To be or not to tell

Privacy rights vie with anti-terrorism goals at intel centers

Nearly five years after 9/11, reports show the federal government has made limited progress on sharing terrorism information because of uncertainty about what to share, and how to do so without infringing on civil liberties.

States are filling in some of the gaps by setting up intelligence fusion centers, though those activities also are stirring privacy concerns.

Bringing together disparate bits of intelligence to identify terrorist plots in advance ? connecting the dots, as it's been called ? emerged as one of the top security priorities for the nation following the attacks of Sept. 11, 2001. The Homeland Security Department was created in 2002, and the Information-Sharing Environment in the Office of the Director of National Intelligence in 2004, to stimulate the data-sharing that would help in making those connections.

However, several recent reports have called attention to significant shortcomings in those efforts:

» July 13. The Markle Foundation Task Force on National Security in the Information Age called for a new paradigm for information-sharing, calling federal guidelines insufficient. "The government still has not taken many key steps to meet the challenges of sharing information to prevent terrorism while protecting civil liberties," the task force said.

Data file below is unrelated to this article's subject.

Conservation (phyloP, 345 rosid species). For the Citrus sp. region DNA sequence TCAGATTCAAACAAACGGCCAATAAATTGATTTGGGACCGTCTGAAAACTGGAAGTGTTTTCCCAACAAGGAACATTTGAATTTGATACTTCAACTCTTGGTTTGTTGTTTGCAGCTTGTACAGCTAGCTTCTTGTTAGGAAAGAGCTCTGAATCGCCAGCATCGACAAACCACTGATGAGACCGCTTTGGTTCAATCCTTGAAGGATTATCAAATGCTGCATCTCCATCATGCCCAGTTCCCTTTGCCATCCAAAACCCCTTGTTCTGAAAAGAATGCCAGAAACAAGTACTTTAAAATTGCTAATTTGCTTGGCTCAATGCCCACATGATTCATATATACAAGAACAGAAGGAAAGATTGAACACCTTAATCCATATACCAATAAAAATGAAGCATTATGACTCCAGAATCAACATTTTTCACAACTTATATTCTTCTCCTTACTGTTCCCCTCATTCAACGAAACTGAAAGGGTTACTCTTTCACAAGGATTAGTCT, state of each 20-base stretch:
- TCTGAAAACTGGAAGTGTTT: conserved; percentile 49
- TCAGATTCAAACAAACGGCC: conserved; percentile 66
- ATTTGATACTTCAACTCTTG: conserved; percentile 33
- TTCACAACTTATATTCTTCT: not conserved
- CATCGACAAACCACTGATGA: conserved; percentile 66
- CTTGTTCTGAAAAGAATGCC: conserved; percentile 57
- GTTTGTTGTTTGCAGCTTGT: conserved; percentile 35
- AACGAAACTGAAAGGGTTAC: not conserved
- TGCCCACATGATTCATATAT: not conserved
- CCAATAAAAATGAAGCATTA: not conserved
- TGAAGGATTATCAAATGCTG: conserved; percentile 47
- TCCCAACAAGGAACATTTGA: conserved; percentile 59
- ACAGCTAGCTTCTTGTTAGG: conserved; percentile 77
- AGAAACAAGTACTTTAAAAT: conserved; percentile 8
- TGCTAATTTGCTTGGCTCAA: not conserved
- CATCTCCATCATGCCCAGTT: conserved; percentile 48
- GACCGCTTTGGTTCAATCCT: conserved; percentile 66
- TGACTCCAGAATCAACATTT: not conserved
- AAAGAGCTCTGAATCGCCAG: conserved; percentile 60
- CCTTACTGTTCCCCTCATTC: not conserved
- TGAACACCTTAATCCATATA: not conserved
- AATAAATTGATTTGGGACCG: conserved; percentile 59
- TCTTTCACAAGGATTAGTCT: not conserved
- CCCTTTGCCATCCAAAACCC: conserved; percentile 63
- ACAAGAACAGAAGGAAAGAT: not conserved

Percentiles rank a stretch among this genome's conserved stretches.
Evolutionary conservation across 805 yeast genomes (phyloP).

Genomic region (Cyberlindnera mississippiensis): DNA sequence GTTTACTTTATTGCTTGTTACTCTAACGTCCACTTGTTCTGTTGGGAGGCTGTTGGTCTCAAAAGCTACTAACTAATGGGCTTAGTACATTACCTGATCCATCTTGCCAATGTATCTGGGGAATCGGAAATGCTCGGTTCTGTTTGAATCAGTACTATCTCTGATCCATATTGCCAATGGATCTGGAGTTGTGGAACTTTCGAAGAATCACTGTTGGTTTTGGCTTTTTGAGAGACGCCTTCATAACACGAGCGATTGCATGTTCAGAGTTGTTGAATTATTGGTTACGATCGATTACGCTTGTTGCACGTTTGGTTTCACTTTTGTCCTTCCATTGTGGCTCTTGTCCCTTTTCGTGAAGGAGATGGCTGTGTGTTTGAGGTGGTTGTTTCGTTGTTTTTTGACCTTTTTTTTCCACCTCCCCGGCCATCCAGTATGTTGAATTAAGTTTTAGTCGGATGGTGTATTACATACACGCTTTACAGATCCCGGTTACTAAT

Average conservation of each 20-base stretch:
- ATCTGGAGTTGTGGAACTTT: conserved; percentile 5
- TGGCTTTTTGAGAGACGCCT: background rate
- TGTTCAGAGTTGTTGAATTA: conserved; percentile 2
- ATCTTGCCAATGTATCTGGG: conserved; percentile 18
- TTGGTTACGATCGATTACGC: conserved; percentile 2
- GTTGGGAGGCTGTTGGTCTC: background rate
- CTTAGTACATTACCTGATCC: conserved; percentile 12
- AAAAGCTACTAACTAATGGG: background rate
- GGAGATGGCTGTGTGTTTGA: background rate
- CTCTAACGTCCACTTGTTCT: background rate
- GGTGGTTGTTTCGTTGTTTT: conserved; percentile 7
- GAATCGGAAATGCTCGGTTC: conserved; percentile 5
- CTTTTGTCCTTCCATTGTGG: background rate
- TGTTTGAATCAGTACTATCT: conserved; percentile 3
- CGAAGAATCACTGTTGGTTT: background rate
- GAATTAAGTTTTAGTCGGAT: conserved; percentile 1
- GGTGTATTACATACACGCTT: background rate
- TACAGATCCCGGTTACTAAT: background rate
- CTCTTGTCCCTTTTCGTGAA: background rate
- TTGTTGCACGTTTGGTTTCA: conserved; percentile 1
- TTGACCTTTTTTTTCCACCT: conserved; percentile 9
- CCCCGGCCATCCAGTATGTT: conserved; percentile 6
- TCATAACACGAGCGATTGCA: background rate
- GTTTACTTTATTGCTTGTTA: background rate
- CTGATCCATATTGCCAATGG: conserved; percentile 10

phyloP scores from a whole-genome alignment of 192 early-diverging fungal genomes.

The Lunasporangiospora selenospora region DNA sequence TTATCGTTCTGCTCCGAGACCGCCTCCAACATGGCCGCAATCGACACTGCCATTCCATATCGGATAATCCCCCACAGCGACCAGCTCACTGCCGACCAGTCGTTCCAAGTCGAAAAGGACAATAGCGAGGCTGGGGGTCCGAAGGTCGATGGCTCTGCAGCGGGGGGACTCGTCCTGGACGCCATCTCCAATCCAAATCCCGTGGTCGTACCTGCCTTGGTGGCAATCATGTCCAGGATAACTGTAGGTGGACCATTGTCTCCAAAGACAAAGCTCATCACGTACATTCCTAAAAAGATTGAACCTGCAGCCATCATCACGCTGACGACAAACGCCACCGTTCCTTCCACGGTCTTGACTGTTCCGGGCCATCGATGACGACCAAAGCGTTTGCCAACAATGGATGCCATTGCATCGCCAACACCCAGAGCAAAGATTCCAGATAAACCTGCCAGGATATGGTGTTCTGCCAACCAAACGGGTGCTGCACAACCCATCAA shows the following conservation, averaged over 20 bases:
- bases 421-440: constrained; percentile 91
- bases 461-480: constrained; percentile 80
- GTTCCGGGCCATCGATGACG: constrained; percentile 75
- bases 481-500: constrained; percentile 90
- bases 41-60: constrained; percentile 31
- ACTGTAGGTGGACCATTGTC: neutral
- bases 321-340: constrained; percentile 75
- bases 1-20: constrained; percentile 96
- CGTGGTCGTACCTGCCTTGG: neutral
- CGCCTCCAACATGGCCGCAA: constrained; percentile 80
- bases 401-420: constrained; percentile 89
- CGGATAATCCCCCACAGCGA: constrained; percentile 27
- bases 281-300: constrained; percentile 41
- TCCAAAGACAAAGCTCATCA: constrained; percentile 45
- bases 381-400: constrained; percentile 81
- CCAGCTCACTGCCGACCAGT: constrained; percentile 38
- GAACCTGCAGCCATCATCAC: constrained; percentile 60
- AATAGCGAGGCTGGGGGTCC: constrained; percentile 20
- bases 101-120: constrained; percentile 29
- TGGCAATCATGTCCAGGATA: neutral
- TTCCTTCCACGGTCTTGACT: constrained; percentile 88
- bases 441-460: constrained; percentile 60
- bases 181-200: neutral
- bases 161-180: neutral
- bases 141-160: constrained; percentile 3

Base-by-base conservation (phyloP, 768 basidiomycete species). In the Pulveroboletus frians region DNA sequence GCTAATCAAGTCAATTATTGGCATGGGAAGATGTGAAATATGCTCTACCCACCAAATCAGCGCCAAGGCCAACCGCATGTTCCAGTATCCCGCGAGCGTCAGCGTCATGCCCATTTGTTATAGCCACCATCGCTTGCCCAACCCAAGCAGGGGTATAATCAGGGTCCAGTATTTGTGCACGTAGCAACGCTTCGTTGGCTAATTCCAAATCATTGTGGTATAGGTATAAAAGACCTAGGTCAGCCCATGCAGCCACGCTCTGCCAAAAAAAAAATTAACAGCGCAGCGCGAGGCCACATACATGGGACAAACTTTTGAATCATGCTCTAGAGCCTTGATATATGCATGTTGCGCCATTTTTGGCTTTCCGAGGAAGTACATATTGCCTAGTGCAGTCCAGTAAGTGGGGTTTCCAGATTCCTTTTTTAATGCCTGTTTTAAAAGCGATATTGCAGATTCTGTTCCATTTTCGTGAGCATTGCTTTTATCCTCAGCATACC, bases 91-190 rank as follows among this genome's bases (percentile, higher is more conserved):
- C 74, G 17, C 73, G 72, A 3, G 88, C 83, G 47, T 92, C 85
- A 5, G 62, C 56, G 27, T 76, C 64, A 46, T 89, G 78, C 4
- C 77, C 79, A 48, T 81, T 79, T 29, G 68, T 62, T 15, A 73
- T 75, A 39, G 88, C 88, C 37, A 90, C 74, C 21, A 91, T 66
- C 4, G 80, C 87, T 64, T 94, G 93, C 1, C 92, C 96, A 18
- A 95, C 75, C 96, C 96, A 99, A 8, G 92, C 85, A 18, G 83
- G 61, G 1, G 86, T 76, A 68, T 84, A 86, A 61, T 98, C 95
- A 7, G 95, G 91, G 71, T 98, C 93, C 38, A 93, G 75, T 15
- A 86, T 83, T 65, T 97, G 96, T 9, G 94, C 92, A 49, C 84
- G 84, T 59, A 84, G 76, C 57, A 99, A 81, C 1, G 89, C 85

»June 28. The DHS inspector general reported that the federal Homeland Security Information Network, the department's premier information-sharing network, is ineffective in supporting information-sharing among federal, state and local officials. The network is not being used regularly because there is lack of trust among users. "Users are confused and frustrated," the report said.
»April 17. A Government Accountability Office report said that federal policies for information-sharing against terrorism are fragmented and applied haphazardly. "The nation still lacks governmentwide policies and processes to help agencies integrate the myriad of ongoing efforts," GAO wrote.

Fits and starts

"There is frustration that information-sharing is not occurring the way it should be, nearly five years after 9/11," said Jim Dempsey, policy director for the Center for Democracy and Technology, a non-profit group that advocates use of the Internet to promote democracy.

There are a few bright spots, however.

GAO this month gave a pat on the back to the Coast Guard for advances in information-sharing within the last year, noting the agency's creation of three round-the-clock interagency operating centers in Charleston, S.C.; Norfolk, Va., and San Diego, as well as 35 sector command centers.

Also, the long-awaited final implementation plan for the nation's information-sharing environment is expected to be released this month, according to John Negroponte, director of national intelligence. An IT architecture is being developed, as well as policies and guidelines, for both federal-to-federal and federal-to-state sharing.

The greatest expansion of activity in information-sharing probably is happening in state-operated intelligence fusion centers, which integrate intelligence from a large number of sources. In many cases, they bring together agents from different agencies in the same room.